Fresh This Week: Why Nettle Tea Should Be Your Go-To Summer Drink

You may have already seen the prickly leaves in our produce section. And just this week, we added nettle tea to our cafe menu. But you probably haven't yet cooked up some nettle soup, or tried a nettle-tea latte – and here's why you should!

Folk wisdom, and the Internet, suggest that there are many health benefits for nettle tea. We can't speak for all the claims, but there is some evidence in support of nettle's traditional uses, and the best thing to do is try it for yourself! Nettle tea is often used as a “detoxifying” diuretic, and as an aid for arthritis pain. Many people drink a cup a two or day to help with skin conditions, and as a way to lower blood pressure. Also, you should know that many swear by nettle tea as a way to treat allergy symptoms.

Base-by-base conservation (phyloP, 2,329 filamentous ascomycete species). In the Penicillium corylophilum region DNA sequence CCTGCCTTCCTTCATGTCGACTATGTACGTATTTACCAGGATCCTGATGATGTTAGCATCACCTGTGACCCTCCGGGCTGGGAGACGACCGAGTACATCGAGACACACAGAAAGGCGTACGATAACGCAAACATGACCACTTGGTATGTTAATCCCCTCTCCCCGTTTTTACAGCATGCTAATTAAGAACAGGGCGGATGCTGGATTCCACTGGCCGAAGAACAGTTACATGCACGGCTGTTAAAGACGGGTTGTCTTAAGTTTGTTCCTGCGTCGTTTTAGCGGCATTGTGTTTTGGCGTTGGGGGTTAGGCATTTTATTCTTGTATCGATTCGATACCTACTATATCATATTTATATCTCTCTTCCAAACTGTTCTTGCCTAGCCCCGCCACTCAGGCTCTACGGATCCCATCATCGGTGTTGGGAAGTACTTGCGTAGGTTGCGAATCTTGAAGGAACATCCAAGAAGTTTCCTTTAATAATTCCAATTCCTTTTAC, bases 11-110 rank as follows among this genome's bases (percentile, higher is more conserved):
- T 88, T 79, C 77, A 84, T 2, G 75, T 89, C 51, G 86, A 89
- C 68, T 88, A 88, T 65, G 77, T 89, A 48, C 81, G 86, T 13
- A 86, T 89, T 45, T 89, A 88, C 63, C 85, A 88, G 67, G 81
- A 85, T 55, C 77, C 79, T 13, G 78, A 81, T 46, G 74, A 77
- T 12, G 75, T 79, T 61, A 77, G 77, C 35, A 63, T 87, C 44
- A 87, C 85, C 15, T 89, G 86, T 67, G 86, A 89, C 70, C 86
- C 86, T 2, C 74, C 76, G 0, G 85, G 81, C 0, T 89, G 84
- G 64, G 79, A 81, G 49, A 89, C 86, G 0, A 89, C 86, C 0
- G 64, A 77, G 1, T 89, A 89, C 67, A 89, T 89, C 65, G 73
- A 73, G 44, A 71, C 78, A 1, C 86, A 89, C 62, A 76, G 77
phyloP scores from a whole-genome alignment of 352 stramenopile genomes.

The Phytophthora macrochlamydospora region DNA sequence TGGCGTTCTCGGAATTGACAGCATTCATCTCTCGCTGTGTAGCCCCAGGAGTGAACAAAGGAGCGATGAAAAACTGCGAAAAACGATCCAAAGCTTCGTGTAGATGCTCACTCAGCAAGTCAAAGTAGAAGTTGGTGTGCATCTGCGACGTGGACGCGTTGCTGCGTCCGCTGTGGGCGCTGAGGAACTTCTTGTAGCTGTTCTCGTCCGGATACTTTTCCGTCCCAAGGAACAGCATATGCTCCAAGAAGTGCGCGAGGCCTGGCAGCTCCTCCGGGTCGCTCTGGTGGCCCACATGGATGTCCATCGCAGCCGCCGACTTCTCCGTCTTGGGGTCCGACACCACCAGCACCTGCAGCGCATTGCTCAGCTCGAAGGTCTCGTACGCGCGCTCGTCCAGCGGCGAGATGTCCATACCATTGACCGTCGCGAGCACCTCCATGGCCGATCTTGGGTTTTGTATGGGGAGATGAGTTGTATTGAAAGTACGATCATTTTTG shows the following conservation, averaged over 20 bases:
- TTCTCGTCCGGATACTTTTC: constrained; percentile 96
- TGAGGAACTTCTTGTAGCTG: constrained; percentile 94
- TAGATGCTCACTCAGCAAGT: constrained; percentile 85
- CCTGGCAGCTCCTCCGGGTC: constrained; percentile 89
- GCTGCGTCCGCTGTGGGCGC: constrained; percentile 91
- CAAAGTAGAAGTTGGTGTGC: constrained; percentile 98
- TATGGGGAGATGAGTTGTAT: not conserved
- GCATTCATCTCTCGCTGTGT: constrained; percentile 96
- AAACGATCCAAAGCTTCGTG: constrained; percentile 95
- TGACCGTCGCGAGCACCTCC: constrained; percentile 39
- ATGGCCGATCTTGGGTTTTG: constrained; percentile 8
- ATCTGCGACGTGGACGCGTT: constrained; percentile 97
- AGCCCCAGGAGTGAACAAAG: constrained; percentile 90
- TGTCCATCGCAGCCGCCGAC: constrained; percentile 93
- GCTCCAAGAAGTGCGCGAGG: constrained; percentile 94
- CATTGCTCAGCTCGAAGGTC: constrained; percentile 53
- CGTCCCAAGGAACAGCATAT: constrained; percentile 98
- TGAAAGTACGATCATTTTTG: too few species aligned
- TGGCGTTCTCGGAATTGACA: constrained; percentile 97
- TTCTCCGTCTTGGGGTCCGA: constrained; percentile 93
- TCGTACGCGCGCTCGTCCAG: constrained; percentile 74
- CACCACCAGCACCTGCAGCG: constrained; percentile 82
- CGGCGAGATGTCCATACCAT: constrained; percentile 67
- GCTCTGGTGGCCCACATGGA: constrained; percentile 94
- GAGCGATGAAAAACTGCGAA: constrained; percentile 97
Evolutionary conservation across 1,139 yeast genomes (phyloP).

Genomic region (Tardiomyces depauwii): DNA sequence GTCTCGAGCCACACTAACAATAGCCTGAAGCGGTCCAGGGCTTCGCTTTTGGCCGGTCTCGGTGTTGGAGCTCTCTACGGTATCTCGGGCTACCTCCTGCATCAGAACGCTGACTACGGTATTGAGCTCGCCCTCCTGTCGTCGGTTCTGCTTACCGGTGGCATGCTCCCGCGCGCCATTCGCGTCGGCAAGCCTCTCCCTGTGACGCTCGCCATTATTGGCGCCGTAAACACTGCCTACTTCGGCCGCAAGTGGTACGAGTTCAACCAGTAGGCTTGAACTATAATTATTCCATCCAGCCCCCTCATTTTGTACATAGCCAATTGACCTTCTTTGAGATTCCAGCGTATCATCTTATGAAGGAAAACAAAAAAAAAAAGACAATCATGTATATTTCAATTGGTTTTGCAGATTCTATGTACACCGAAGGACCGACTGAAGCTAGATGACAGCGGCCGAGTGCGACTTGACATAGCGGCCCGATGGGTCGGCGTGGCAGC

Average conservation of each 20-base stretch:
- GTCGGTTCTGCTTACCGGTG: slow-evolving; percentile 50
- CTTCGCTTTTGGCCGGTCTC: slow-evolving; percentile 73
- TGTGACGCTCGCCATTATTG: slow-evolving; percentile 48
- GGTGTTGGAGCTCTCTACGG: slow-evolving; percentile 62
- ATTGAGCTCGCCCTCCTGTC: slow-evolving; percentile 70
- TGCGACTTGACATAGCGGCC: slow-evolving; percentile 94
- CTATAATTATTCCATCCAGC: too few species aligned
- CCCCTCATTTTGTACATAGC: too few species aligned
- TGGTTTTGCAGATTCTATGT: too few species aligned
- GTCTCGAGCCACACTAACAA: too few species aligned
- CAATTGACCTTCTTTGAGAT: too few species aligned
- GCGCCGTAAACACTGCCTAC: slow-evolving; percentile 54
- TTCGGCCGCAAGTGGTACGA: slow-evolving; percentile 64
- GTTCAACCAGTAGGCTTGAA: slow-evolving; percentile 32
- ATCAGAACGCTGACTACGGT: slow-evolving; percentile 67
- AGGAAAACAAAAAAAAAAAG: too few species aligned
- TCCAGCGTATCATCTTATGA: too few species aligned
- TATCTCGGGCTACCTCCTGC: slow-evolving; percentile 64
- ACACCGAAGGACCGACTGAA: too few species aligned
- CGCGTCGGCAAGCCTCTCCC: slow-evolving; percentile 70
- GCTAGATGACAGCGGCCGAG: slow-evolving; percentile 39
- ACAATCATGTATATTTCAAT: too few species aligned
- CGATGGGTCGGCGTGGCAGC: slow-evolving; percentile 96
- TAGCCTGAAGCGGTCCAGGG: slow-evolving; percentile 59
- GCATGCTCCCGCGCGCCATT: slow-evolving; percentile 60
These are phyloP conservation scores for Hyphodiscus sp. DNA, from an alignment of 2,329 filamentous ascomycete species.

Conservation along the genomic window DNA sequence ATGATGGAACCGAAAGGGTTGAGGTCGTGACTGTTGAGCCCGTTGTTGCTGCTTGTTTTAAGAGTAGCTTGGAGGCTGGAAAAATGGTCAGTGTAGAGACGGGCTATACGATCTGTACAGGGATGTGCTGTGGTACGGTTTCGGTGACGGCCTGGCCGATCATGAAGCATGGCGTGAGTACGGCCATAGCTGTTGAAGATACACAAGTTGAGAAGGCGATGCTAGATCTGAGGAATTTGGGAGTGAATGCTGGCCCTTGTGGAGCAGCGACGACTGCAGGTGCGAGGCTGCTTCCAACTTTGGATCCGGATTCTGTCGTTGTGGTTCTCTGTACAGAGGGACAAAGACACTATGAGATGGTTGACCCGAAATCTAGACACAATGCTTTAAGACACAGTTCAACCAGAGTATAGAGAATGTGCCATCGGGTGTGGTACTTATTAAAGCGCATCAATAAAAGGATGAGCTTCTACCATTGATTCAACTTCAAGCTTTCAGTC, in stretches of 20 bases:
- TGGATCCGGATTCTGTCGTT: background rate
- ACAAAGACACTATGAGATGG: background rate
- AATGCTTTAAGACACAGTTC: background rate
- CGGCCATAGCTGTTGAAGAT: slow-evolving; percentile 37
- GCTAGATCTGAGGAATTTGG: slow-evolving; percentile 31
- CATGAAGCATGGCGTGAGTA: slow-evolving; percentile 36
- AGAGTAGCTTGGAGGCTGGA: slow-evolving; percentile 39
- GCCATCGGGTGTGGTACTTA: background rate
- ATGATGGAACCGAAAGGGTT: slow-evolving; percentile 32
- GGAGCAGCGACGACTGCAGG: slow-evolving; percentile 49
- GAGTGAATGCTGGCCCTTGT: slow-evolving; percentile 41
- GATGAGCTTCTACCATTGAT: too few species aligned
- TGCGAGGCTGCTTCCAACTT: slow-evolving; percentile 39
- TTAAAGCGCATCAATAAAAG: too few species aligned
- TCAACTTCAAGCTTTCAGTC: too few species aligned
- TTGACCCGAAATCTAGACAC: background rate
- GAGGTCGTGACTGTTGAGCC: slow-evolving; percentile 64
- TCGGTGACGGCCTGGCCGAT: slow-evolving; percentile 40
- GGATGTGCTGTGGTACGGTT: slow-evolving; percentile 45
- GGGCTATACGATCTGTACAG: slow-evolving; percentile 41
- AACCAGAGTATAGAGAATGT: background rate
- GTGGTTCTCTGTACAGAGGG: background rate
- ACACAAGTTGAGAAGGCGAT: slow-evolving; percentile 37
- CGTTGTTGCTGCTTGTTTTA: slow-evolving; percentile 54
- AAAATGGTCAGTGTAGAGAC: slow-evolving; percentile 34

We sell fresh nettle for cooking, too! Be sure to wear gloves when preparing fresh leaf – otherwise you will get stung. But the leaves are perfectly safe once cooked, and if you're looking to eat healthy, nettle is worth the hassle. According to, ten grams of spinach offers a paltry 10 mg of calcium and 8 mg of magnesium – but the same amount of nettle boasts 290 mg of calcium and 86 mg of magnesium! Happily, these minerals occur in nettle tea, too. And both nettle leaf and tea contain vitamins A, C, and K, plus B-vitamins riboflavin, niacin, and folate. Nettle also contains high levels of protein, fiber, and many minerals, including zinc, ironic, magnesium, and more. All this information may be little overwhelming, but the point is – it's good for you!

We're excited to offer our nettle tea, which is made with local nettle, dried in small batches, and available iced or hot. Not sure what flavor to expect? It's definitely a “green” taste, but not overpowering. With honey and milk, it tastes a lot like a matcha latte, without the caffeine!